March 09, 2010

If there is one key element that underlies all others, of caring for such a devastatingly ill child then PREVENTION is it.

In order to keep Segev around this long what has been essential is recognizing in advance elements that can negatively impact on his well being. Recognizing signs early on and having foresight as to the problems that lie ahead.

Awareness is something we all have in different measures. That is why we need to rely on a large number of people to look at the physical state of our children, catch several angles and opinions.

This can be confusing of course, even misleading as well. Once Again each person has to decide for themselves how much they can do but the focus I beleive should be on the daily environment of your child, where he spends the majority of his time. At home or in an institute, daycare or a mixed bag of the above, running around getting treatments, hospital stays.

Even in Hospital your child's treatment routine should be approximated-with little to no compromise. I believe hospital staff should accomodate you, not the other way round.

Paying attention to nuances is critical, whether it is body language, signs or symptoms, the main caregiver should pay close attention to the slightest changes and reactions.
Is this asking a lot, of the caregiver or parent? No it is not asking a lot, it is asking too much. Honestly it is. No matter what level of involvement you have with such a child, for any one person it is too much. It must be a team effort but it is my sincere belief that if there is one person who will take on themselves the responsibilty, even if not to do actual treatment but rather to help coordinate treatment, then paying attention to detail becomes viable, realistic.

Without a superhuman effort to pay attention to detail, little progress can be made. In an ideal situation the main caregiver is the parent but this is usually not the case. Even if you are lucky enough to have a large support network of caring medical staff, knowledgeable friends or family, organized treatments, it is still necessary to coordinate everything into a big picture.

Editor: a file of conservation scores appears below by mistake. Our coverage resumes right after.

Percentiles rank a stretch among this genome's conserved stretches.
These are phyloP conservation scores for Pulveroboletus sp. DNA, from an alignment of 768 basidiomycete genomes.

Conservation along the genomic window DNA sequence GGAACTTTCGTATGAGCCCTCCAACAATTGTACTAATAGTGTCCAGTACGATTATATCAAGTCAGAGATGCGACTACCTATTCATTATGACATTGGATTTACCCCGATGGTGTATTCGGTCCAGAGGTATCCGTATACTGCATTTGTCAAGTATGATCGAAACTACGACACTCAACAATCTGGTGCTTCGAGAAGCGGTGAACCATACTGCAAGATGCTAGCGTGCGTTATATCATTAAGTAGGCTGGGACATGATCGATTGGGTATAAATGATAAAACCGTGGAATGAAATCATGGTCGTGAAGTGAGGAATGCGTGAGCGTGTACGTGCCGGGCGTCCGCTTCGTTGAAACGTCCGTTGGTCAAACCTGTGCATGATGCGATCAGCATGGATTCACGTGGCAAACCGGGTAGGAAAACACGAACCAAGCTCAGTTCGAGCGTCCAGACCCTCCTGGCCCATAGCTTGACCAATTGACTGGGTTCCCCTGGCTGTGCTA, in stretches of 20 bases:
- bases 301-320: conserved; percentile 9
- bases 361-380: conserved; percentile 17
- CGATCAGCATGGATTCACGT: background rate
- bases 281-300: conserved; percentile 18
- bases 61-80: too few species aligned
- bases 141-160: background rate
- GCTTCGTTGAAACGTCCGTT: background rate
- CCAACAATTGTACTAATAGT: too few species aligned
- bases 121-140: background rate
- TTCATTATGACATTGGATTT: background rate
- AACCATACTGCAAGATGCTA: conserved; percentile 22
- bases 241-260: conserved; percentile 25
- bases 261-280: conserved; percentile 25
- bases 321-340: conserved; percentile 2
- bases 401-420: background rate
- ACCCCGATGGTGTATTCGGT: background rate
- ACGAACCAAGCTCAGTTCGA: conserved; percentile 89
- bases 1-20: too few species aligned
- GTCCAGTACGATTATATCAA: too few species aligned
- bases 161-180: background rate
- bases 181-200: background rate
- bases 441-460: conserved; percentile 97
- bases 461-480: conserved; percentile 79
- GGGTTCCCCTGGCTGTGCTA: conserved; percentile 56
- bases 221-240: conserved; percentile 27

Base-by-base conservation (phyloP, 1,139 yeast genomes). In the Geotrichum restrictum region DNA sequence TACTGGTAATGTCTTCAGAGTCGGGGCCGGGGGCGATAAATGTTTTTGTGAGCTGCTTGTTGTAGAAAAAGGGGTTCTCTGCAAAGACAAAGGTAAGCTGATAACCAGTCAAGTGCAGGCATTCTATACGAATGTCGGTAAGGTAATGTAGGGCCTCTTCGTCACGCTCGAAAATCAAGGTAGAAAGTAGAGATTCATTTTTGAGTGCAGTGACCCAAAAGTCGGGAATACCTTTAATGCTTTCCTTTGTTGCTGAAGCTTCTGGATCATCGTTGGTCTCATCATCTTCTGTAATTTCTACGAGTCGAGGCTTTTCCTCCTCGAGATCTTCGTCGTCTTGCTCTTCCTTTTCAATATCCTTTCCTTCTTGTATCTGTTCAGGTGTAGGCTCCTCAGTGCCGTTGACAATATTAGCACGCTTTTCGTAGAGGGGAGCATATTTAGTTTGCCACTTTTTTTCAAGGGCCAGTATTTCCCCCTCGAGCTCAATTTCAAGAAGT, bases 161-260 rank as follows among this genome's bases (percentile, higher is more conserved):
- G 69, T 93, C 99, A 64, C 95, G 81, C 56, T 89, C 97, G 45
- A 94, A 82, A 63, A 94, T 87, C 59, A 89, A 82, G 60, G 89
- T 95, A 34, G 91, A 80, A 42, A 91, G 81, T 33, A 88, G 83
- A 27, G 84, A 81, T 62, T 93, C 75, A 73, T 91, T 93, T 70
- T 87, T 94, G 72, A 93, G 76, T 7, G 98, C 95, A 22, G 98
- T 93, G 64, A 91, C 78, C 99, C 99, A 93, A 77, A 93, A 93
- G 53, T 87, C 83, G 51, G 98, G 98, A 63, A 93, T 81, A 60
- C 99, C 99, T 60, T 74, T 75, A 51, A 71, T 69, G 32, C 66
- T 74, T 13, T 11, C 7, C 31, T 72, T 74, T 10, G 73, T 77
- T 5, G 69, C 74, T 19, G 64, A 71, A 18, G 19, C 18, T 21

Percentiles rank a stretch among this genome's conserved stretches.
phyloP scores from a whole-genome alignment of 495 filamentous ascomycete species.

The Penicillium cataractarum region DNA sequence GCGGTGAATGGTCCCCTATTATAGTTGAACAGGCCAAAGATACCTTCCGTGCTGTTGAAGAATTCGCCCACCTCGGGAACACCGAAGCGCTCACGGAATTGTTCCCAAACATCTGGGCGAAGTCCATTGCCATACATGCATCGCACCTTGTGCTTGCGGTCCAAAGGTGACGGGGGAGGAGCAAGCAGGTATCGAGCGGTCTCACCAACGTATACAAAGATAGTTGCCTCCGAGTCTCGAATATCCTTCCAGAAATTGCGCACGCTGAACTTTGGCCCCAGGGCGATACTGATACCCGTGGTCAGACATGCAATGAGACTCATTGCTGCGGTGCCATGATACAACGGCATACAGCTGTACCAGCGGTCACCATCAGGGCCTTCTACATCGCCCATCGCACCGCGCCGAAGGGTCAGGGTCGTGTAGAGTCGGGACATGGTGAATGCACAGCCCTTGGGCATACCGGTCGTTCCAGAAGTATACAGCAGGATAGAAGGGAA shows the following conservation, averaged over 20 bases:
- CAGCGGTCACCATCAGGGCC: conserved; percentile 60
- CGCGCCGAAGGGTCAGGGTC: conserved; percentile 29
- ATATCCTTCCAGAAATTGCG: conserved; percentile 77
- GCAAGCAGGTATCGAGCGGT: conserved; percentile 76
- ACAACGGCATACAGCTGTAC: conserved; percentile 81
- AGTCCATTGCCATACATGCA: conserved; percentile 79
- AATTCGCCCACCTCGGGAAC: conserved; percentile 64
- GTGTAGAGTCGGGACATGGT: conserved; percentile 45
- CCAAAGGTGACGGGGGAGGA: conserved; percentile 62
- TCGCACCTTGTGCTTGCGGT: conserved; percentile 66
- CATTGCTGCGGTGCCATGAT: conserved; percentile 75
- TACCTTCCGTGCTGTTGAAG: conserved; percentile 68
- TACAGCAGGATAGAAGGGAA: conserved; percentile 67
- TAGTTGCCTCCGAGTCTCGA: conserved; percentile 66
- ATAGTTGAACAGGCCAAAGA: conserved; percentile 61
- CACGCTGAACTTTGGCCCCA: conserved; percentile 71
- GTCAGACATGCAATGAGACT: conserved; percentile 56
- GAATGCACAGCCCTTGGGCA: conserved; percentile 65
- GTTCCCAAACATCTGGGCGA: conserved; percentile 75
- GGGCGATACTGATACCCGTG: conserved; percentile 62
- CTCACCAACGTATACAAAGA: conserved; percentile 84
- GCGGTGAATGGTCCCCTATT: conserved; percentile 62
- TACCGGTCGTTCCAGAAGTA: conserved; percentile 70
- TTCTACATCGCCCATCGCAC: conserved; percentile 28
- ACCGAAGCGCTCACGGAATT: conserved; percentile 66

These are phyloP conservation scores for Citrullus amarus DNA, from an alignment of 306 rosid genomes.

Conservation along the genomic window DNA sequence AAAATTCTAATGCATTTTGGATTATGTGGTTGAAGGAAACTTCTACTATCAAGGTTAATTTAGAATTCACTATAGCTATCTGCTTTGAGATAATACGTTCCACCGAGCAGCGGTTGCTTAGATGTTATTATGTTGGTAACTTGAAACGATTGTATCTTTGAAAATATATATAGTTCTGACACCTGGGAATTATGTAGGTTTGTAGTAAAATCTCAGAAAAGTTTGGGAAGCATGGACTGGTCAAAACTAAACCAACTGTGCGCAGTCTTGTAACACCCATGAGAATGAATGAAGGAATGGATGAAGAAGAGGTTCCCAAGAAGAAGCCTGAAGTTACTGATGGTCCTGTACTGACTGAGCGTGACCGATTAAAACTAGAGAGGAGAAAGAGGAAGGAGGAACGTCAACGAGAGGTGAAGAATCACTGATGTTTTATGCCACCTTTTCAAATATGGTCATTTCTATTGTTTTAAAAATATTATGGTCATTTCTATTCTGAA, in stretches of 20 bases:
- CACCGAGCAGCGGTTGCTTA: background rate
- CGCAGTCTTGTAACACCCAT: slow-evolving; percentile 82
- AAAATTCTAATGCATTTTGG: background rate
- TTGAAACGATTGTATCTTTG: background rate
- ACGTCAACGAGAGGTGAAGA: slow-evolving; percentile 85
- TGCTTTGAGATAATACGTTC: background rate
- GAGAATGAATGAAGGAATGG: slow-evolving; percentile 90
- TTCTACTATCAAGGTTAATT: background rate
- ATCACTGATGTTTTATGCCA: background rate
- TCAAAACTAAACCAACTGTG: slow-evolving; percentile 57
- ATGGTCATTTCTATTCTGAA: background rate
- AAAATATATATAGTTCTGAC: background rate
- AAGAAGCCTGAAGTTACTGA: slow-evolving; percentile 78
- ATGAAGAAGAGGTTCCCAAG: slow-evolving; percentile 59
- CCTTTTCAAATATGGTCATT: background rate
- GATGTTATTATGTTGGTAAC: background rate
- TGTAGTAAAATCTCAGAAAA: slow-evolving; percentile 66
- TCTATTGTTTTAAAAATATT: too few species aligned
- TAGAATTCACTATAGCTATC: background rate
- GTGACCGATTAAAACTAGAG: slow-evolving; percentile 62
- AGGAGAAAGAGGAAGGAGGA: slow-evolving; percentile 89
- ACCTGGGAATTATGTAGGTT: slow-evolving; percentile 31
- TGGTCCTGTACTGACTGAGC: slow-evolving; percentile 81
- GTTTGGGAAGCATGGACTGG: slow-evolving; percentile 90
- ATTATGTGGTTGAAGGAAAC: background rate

This can slowly take shape; in reality there will be a doctor, most likely neurologist who will be the "coordinating" official. Understandably such a neurologist will be eagerly accepted as an authoritative figure who is there to help.

Unfortunately his knowledge is extremely limited, pertaining only to his field and the superhuman endeavour of trying to care for an EMCHC is way beyond his abilities.

For those who already have been taking care of a child with massive psycho motor retartdation, uncontrolled epilepsy and a host of pulmonary and intestinal or other internal problems, difficulties with contractures of muscle and ligament, blindness, tube feeding, life saving surgeries, central apnea, inborn malformations of the body, devleoped deformations, paraplegia, mechanical breathing difficulties or, as is the case with my son Segev, all of the above, I can say with conviction that attention to detail, perseverance, study and a coordinated approach will give results.

The process of giving your child a reasonable quality of life is the goal. How much of that you achieve should not be as important as the knowledge that you were able to do as much as possible towards his well being.

My son Segev is an exception because caring for him has given a measure of success and he survives well beyond the known possibilities or statistics. Most will not be able to see their child reach 12 and some will question just how right is it to maintain their "well-being" so forcefully; but this writing is not for those that question but rather for those that do not.

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